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Journalist circulates pseudo-science study to prove a point about science journalism

This study on chocolate and weight loss turned out to be a sticky mess.


Cynthia McKelvey

Internet Culture

A journalist claimed in a post on io9 on Wednesday that he fooled millions of people into believing that chocolate could aid in weightloss. 

John Bohannon said he created a fake website and a fake name, but holds a real Ph.D. in molecular biology (not exactly related to nutrition and diet), and conducted a real clinical trial in Germany. Oh, and he got a whole bunch of journalists and their readers to believe his faked findings that a low-carb diet combined with eating dark chocolate could lead to faster weight loss.

“I thought it was sure to fizzle,” Bohannon wrote. “Reporters on the health science beat were going to smell this a mile away.”

But they didn’t. They ate it up. And it spread like wildfire, thanks to the 24-hour Internet news cycle, its click-baiting headline, and its “like”-ability.

The “researchers” had a grand total of 15 people participate in the trial (there were 16, but one dropped out). They were split into three groups. One group was on a low-carb diet, the second was on the same low-carb diet but also had a 1.5 oz chocolate bar every day. The third group was a control, and were asked not to change anything about their diet. All three groups weighed themselves for three weeks and reported back with blood tests.

The clinical trial results—not that they really mattered, as you’ll see—showed that people in both the low-carb non-chocolate and the low-carb chocolate-eating group lost about five pounds, but the chocolate group lost their weight faster.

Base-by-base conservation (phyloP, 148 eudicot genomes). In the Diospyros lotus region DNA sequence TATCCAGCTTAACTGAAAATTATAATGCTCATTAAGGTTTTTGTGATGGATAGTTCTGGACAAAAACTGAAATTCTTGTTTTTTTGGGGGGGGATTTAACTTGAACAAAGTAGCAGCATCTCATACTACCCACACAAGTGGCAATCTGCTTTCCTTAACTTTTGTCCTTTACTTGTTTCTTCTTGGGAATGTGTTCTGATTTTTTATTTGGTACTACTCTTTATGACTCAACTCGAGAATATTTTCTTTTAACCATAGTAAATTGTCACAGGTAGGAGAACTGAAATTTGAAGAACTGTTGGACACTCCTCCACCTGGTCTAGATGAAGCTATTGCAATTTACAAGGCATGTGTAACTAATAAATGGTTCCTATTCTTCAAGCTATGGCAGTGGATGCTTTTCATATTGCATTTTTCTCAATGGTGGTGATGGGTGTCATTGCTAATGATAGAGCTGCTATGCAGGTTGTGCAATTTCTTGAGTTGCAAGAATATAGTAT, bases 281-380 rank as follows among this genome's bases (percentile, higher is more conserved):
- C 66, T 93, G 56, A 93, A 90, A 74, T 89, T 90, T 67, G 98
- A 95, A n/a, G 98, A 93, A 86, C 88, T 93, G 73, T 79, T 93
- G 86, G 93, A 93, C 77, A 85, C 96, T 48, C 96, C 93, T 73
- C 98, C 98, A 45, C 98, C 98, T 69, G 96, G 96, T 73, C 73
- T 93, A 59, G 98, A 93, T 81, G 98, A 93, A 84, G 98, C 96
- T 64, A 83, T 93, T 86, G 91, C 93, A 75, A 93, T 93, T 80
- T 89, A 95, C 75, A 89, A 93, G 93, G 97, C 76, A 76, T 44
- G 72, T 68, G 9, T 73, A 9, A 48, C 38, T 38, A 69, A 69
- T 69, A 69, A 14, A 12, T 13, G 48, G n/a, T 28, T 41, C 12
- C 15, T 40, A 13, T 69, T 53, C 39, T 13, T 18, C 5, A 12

Seems legit, right? Well first off, the sample size is exceedingly small, which can make finding real results very difficult. With so few people participating in the study, variables like natural weight fluctuation, people not following the diet regimen, and other hidden nuisances could skew the results. Those variables aren’t as loud in a larger sample size.

The researchers also made sure that they would get at least one “statistically significant” result by testing a whopping 18 variables, including “weight, cholesterol, sodium, blood protein levels, sleep quality, well-being, etc.” As Bohannon put it:

Think of the measurements as lottery tickets. Each one has a small chance of paying off in the form of a “significant” result that we can spin a story around and sell to the media. The more tickets you buy, the more likely you are to win. We didn’t know exactly what would pan out—the headline could have been that chocolate improves sleep or lowers blood pressure—but we knew our chances of getting at least one “statistically significant” result were pretty good.

That’s the thing about statistical significance, if you didn’t take statistics in high school or college. It’s measured by a figure called the p-value, which only tells you the probability that a pattern is random. So the lower the p-value, the less likely the results are to be a coincidence. In other words, it does not mean “this definitely is a thing,” but instead means “this probably isn’t a totally random non-thing.” But it’s easy to massage a p-value to say what you want it to.

Bohannon writes that he stacked the game in his favor, a trick called “p-hacking,” which is a big problem in science. It’s often done unconsciously on the part of the researchers. When you feel you really should be finding a particular effect, it’s easy to pick out parts of your data and shrug them off as outliers, or otherwise imperfect, and then exile them from your data set. (Which is sometimes also a good thing; scientists want to disregard data that may be tainted by unrelated, but confounding variables that could lead to false positives or negatives.)